CAT | Java
It’s pretty amazing working a booth at one of the world’s largest Java conferences as an application monitoring vendor. You get to hear hundreds of opinions on managing java performance, along with stories from users of competing products and their mixed experiences. What was clear from the conversations I had at JavaOne was that customers of legacy monitoring solutions were struggling to get real tangible value from their investments. The same old stories of “It takes too long to configure,” It won’t run in production under peak load,” and “It doesn’t give us deep visibility to solve problems.” Conversations like these presented a real opportunity for us at JavaOne–so much so we’ve already set up several meetings as a result.
I can summarize my JavaOne experiences as blood, sweat, and tears:
Here at AppDynamics we try to avoid conflict. Everything we do is about making life easy for our customers. We make it easy to do business with us, easy to use our products, and easy to solve complex problems. We don’t condone violence, but one of our prospective customers made a comment while in our JavaOne booth that we just had to share…
“If our Ops guys don’t buy AppDynamics, I will beat them.”
I hope this is not a literal statement. Still, having worked in a large IT shop fighting application fires…I get it! When you’ve seen how much AppDynamics can help your everyday work life, you should accept no half-baked substitutes.
Prospects from our competitors were out in full force at the AppDynamics booth. We heard the same woeful tales from them over and over again: their application monitoring tools were too hard to use, they took too much effort to deploy, and they didn’t provide the right data to solve problems.
We hear you loud and clear. Deploying APM so that it solves your problems should not be a full time job. Whether your enterprise is one big distributed application or thousands of applications and services, deployment and maintenance of your APM tool should not take significant amounts of time and effort.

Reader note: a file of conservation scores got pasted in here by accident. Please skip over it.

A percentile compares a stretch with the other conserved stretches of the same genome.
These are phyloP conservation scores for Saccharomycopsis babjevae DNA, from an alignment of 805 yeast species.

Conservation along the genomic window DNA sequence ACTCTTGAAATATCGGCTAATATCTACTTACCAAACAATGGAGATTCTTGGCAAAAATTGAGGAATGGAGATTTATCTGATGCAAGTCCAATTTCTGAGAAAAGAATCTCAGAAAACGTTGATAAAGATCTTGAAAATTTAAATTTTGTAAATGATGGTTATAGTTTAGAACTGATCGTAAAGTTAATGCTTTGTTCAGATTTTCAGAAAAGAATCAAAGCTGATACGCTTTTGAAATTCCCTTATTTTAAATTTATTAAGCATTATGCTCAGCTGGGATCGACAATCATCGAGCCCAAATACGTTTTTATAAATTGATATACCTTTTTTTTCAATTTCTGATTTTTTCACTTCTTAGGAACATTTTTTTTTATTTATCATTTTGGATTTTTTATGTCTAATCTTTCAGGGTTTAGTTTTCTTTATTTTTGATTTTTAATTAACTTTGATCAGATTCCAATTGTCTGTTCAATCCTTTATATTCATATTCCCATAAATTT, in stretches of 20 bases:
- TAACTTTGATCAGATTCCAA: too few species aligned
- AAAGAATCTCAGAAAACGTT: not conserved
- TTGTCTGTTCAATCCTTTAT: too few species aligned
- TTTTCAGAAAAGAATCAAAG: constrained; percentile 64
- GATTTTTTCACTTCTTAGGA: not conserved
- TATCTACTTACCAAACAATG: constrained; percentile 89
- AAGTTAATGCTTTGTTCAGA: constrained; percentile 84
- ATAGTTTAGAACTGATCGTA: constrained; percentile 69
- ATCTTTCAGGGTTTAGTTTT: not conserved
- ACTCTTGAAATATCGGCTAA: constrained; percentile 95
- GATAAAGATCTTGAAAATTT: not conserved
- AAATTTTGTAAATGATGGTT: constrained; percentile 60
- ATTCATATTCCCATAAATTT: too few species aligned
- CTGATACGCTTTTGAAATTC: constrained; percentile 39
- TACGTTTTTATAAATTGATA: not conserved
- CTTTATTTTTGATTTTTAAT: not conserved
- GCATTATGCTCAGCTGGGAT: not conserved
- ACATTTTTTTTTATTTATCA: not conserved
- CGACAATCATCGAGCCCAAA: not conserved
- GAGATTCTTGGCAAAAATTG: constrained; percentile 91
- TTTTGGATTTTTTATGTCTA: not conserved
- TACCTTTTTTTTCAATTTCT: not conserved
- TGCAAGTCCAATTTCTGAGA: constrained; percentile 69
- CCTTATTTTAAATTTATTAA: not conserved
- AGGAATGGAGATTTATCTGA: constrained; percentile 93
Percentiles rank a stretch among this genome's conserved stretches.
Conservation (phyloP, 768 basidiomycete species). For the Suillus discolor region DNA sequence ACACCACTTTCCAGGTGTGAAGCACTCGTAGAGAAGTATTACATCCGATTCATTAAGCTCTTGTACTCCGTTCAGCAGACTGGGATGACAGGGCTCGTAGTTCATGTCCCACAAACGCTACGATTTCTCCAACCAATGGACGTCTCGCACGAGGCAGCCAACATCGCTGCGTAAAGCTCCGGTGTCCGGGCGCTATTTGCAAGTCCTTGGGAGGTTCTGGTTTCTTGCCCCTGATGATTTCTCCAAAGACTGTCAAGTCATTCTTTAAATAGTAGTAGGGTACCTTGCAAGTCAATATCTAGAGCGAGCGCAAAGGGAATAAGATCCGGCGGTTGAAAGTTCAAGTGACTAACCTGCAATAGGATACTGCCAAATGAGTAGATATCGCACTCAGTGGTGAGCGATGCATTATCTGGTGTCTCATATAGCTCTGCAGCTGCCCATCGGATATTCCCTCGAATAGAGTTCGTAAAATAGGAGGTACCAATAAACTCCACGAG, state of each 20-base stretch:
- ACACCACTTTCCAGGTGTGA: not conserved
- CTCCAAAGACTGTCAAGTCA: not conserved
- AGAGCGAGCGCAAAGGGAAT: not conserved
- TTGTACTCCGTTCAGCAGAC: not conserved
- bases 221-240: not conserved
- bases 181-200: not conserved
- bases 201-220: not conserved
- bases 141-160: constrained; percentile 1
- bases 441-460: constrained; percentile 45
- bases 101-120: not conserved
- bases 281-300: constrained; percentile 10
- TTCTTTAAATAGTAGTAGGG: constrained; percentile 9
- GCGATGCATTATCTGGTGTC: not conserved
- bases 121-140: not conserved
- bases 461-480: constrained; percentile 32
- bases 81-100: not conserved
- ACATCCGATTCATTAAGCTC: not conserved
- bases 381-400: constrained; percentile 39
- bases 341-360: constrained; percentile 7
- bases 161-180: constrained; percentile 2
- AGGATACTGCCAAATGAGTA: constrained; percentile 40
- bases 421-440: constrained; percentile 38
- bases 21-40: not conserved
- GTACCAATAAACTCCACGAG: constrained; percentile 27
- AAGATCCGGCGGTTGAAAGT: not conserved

Really? Crying at JavaOne? Well, almost. Even though our company super hero App Man is big, burly, and has incredible super powers … he also has a sensitive side. Especially when it comes to customers and their impression of our tools. App Man showed off his sensitivity in a tweet after a conversation with one of our users at JavaOne…
“An @AppDynamics lite user just told me he loved my product. I almost cried.”
It’s cool, App Man. It’s okay to cry, especially when it’s for a good reason. I can’t think of a better reason than another happy customer.
If you happened to be at JavaOne and stopped by our booth, we would love to hear from you. Many of you asked us to follow up directly and we are working hard to make that happen. There was quite a frenzy of activity at the AppDynamics booth with people queued 3 deep waiting to speak with us and get a demo of our product. Hopefully we got everyone who wanted to speak with us. If we somehow missed you, please accept our apologies and let us know so that we can make amends.Link to this post:
There’s been a generational shift in how Java enterprise applications are created: they have been broken down from a monolithic architecture into multiple services, and they’re highly interconnected and distributed. How can Java developers and Operations teams adapt to these changes?
This keynote will discuss the 4 Big Things that Java professionals need to design for now:
- Cloud: Most applications built will have some part of its service in the cloud